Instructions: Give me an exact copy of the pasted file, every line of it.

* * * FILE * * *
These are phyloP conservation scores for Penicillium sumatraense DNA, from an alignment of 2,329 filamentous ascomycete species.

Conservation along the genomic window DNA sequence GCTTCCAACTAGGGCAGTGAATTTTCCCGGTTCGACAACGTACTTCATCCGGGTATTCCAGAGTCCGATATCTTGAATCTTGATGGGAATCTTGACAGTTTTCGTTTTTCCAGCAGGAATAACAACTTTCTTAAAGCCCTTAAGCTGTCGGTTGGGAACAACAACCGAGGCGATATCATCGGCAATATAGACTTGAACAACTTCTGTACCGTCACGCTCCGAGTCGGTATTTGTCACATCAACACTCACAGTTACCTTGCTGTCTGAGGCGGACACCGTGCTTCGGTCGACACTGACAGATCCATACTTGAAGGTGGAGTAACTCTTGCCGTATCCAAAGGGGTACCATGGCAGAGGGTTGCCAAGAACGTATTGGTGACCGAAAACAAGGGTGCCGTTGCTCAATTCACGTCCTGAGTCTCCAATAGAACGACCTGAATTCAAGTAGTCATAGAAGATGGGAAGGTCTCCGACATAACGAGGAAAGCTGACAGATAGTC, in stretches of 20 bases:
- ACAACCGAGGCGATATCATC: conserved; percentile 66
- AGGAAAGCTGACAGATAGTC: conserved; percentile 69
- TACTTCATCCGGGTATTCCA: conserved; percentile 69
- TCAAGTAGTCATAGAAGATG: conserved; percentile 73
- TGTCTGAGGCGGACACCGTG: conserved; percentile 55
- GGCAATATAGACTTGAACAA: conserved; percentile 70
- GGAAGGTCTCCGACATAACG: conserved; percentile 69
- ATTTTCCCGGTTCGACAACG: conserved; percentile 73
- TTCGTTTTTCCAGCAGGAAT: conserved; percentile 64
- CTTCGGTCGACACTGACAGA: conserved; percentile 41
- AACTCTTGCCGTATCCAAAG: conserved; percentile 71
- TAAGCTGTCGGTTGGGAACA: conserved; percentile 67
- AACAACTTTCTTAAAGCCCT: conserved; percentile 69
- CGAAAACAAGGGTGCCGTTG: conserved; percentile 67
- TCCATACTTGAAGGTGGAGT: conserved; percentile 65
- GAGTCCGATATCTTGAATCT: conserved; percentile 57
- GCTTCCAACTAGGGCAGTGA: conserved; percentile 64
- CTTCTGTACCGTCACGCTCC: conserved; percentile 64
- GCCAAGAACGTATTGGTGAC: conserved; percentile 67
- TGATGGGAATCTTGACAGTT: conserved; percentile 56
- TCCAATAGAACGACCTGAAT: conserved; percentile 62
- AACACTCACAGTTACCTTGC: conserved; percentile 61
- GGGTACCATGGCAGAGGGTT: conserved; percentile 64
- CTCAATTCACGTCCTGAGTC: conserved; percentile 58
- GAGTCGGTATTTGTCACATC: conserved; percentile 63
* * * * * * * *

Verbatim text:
These are phyloP conservation scores for Penicillium sumatraense DNA, from an alignment of 2,329 filamentous ascomycete species.

Conservation along the genomic window DNA sequence GCTTCCAACTAGGGCAGTGAATTTTCCCGGTTCGACAACGTACTTCATCCGGGTATTCCAGAGTCCGATATCTTGAATCTTGATGGGAATCTTGACAGTTTTCGTTTTTCCAGCAGGAATAACAACTTTCTTAAAGCCCTTAAGCTGTCGGTTGGGAACAACAACCGAGGCGATATCATCGGCAATATAGACTTGAACAACTTCTGTACCGTCACGCTCCGAGTCGGTATTTGTCACATCAACACTCACAGTTACCTTGCTGTCTGAGGCGGACACCGTGCTTCGGTCGACACTGACAGATCCATACTTGAAGGTGGAGTAACTCTTGCCGTATCCAAAGGGGTACCATGGCAGAGGGTTGCCAAGAACGTATTGGTGACCGAAAACAAGGGTGCCGTTGCTCAATTCACGTCCTGAGTCTCCAATAGAACGACCTGAATTCAAGTAGTCATAGAAGATGGGAAGGTCTCCGACATAACGAGGAAAGCTGACAGATAGTC, in stretches of 20 bases:
- ACAACCGAGGCGATATCATC: conserved; percentile 66
- AGGAAAGCTGACAGATAGTC: conserved; percentile 69
- TACTTCATCCGGGTATTCCA: conserved; percentile 69
- TCAAGTAGTCATAGAAGATG: conserved; percentile 73
- TGTCTGAGGCGGACACCGTG: conserved; percentile 55
- GGCAATATAGACTTGAACAA: conserved; percentile 70
- GGAAGGTCTCCGACATAACG: conserved; percentile 69
- ATTTTCCCGGTTCGACAACG: conserved; percentile 73
- TTCGTTTTTCCAGCAGGAAT: conserved; percentile 64
- CTTCGGTCGACACTGACAGA: conserved; percentile 41
- AACTCTTGCCGTATCCAAAG: conserved; percentile 71
- TAAGCTGTCGGTTGGGAACA: conserved; percentile 67
- AACAACTTTCTTAAAGCCCT: conserved; percentile 69
- CGAAAACAAGGGTGCCGTTG: conserved; percentile 67
- TCCATACTTGAAGGTGGAGT: conserved; percentile 65
- GAGTCCGATATCTTGAATCT: conserved; percentile 57
- GCTTCCAACTAGGGCAGTGA: conserved; percentile 64
- CTTCTGTACCGTCACGCTCC: conserved; percentile 64
- GCCAAGAACGTATTGGTGAC: conserved; percentile 67
- TGATGGGAATCTTGACAGTT: conserved; percentile 56
- TCCAATAGAACGACCTGAAT: conserved; percentile 62
- AACACTCACAGTTACCTTGC: conserved; percentile 61
- GGGTACCATGGCAGAGGGTT: conserved; percentile 64
- CTCAATTCACGTCCTGAGTC: conserved; percentile 58
- GAGTCGGTATTTGTCACATC: conserved; percentile 63